I have enjoyed the conversation as well. In spite of all the drivel on the internet, occassionally I actually have the opportunity to meet someone intelligent and learn something. I wish we lived closer as well. If you ever get up this way, give me a heads up. I don't travel much anymore, but my buddies and I are going duck hunting in Canada in October to tick off one big item on our "bucket list". I got diagnosed with cancer back in March, and I think it made us all take another look at our priorities and realize that all of a sudden we may not have plenty of time for everything.

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Old 09-28-2008, 08:50 PM   #15
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Virginian:

Just my luck, I meet an intelligent and knowledgeable gentlemen that I am sure I could be friends and then he tells me he has cancer. If I might ask... I tell you what I going to try to send you a private message and my email address.

Ron

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Old 09-29-2008, 01:44 AM   #16
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Taking your brawl a bit further, with a few specific examples:

M-14 rifle gas piston "hits" the operating rod hard, but also pushes it a fair distance- 1/2 inch? That hammer-like hit imparts a high-force impact which both unlocks and drives the bolt back. Recoil effects may be present to some degree, but consider that the gas is bled to the piston just before the bullet leaves the barrel, so recoil by then is....??

M-16 impinges gas pressure on the bolt carrier "key" for a very short distance- maybe less than 1/8 inch? That "chuff" of gas-induced force is very short duration, before the gas bleeds away.

FN-FAL has an adjustable gas pressure regulator, a nice feature, if it works. I am not aware of any other common rifle having this.

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Old 09-29-2008, 03:59 AM   #17
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Quote:
Originally Posted by genie View Post
Taking your brawl a bit further, with a few specific examples:

M-14 rifle gas piston "hits" the operating rod hard, but also pushes it a fair distance- 1/2 inch? That hammer-like hit imparts a high-force impact which both unlocks and drives the bolt back. Recoil effects may be present to some degree, but consider that the gas is bled to the piston just before the bullet leaves the barrel, so recoil by then is....??

M-16 impinges gas pressure on the bolt carrier "key" for a very short distance- maybe less than 1/8 inch? That "chuff" of gas-induced force is very short duration, before the gas bleeds away.

FN-FAL has an adjustable gas pressure regulator, a nice feature, if it works. I am not aware of any other common rifle having this.
geni, welcome to the brawl but the truth of the matter I was the butthead and the Virginian was the calm head. The M14 you speak of I presume is essentially an M1 Garand with a box magazine in 7.62 NATO/308 Winchester. To answer your implied question where is recoil? Recoil started the very instant the bullet started to move and continued long after the bullet was gone. It is that recoil that continues to operate the action. You have to remember, if the rifle recoiled at the same rate of speed as the bullet, it would kill you to shoot it. However, as you know for every action there is an equal and opposite reaction. The mass of rifle absorbs this action/energy for a much longer period of time than the much lighter bullet. This can readily realized in the fact that the bolt does not travel back at the same speed of the bullet, meaning that a bullet could possibly depending on the range reach its target before the action completes its cycle. Your M16 comments I am not sure I understand so I won't comment. The FN-Fal has the feature of being able to shut the gas off to launch grenades and to work the action manually if need be. I think it has one more adjustment for blanks but I am not sure, I will look at one mine tomorrow and report back. The Styer Aug has this same feature as the FN but again I will have to check. I am fortunate enough to own these guns and while I don't have an M14 I do have a BM59 and I think one can adjust the gas on it because it has a grenade launcher. Again I will report back.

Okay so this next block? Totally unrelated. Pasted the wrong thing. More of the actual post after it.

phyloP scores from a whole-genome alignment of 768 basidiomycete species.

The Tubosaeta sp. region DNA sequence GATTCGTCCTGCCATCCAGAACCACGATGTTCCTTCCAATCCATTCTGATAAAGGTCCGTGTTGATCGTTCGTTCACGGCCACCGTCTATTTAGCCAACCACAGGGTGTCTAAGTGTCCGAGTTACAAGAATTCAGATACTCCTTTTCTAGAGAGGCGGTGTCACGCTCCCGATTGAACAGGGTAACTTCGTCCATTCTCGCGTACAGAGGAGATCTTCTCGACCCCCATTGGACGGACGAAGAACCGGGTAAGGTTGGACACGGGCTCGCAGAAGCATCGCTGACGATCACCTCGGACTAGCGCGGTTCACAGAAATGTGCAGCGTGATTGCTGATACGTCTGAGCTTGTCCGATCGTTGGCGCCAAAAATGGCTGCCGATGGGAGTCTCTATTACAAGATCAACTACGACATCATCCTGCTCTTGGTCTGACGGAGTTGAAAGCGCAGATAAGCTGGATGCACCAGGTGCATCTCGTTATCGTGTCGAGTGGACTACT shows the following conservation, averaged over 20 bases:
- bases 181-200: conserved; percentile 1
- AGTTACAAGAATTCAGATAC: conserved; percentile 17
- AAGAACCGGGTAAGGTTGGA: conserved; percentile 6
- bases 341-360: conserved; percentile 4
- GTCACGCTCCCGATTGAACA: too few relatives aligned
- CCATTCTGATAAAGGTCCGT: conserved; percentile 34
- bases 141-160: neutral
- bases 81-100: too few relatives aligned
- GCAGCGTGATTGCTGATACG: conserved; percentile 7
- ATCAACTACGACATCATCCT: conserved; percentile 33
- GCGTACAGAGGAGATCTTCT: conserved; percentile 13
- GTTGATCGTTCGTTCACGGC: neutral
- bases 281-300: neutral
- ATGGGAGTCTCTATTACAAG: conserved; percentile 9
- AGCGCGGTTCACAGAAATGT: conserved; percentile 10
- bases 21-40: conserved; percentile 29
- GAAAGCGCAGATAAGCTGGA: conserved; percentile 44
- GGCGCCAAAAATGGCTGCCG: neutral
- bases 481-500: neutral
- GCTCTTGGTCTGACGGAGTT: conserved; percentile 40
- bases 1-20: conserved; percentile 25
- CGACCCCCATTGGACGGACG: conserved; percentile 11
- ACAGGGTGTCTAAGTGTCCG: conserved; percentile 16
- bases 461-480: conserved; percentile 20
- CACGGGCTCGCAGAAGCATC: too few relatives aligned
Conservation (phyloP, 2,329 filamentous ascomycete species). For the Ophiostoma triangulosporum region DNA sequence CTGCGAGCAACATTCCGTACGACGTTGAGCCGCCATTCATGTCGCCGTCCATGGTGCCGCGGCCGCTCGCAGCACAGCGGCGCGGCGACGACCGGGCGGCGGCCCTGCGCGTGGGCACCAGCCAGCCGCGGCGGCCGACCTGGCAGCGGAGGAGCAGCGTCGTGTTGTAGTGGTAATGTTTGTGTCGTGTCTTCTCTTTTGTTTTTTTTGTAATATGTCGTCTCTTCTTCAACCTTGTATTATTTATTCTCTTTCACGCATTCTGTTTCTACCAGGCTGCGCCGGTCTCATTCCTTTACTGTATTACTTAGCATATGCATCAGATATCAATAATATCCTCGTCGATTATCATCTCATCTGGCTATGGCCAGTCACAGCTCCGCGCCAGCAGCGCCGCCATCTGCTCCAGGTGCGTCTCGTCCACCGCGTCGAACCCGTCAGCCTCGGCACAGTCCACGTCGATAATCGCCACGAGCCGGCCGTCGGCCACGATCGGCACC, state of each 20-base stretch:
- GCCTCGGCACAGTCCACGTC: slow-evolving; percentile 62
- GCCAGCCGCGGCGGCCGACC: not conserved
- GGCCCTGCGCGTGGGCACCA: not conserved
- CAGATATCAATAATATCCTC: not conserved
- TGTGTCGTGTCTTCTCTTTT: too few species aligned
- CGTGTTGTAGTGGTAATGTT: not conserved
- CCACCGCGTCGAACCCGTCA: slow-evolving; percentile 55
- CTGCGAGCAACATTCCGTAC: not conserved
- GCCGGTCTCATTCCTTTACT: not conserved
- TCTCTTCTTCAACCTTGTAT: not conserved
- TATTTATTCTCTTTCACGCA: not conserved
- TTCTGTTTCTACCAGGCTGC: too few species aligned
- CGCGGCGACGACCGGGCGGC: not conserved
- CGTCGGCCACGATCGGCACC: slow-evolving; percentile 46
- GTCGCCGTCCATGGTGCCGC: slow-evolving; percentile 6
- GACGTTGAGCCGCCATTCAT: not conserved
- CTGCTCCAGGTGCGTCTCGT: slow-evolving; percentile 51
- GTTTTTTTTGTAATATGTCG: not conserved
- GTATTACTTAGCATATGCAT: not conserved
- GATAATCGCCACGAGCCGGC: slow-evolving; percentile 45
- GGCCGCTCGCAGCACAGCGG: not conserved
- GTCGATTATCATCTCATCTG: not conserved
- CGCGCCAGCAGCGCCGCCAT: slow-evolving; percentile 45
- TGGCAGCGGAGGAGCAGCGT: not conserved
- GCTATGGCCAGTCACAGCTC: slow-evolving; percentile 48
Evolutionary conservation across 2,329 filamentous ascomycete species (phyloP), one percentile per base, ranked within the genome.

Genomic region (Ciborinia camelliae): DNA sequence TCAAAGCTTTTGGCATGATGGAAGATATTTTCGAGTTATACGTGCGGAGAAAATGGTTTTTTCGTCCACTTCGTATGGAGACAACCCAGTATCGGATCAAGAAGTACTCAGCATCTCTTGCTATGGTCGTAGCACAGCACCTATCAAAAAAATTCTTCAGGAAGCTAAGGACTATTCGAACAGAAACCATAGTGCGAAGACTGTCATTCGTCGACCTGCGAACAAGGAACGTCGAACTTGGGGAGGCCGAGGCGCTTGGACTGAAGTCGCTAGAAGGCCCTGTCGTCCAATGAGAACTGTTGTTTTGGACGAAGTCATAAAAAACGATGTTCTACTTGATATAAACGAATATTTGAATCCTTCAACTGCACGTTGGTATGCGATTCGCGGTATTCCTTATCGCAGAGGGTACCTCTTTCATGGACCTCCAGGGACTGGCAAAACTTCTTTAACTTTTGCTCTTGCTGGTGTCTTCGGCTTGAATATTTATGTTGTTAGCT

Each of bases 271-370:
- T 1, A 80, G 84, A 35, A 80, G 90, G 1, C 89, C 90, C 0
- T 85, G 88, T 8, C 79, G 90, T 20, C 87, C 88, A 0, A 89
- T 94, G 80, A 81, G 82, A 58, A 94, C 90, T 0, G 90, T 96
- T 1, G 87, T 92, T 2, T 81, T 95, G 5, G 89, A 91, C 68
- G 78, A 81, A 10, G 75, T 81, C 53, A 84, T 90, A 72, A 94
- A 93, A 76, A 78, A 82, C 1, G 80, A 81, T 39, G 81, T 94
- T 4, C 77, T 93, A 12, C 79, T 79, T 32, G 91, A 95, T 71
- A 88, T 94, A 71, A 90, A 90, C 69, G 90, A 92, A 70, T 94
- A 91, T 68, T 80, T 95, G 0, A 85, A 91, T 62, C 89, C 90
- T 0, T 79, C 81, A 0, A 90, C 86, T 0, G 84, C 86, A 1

Ron
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Old 10-01-2008, 01:59 AM   #18
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genie:Well here I go again looking for another crow to eat and I haven't fully recovered from the last one. The only good thing is don't let it be said that I cannot admit when I am wrong. The M14/ BM59 has a gas piston that runs the full length of and operates the action entirely by gas. Recoil does NOT come in to play as I suggested. The FN FAL works the same way and it actually has two separate adjustments for the gas. One regulates the gas as to what ammo you are shooting and the manual says to adjust it to the proper ammo you fire the gun single shot increasing the volume of gas until the magazine holds the bolt open making it obvious that gas is the only thing operating the action. The other is to shut the gas off to operate a grenade launcher with a third position should the sytem become fouled. The Steyr Aug appears to work the same way but only has one adjuster, that has the same three positions of the FN FAL. What makes the crow even worse is that I own two Augs, one Bm59 and two FN FALs, all different configurations. I haven't even looked at them in the last two or three years and this week end I promised myself I am going to shoot them as well as some H&Ks I have. The AR 15 and SKS are like I said depending on recoil to complete the cycle. Every thing else I said about recoil, where the bullet is at while the action is functioning and time is correct.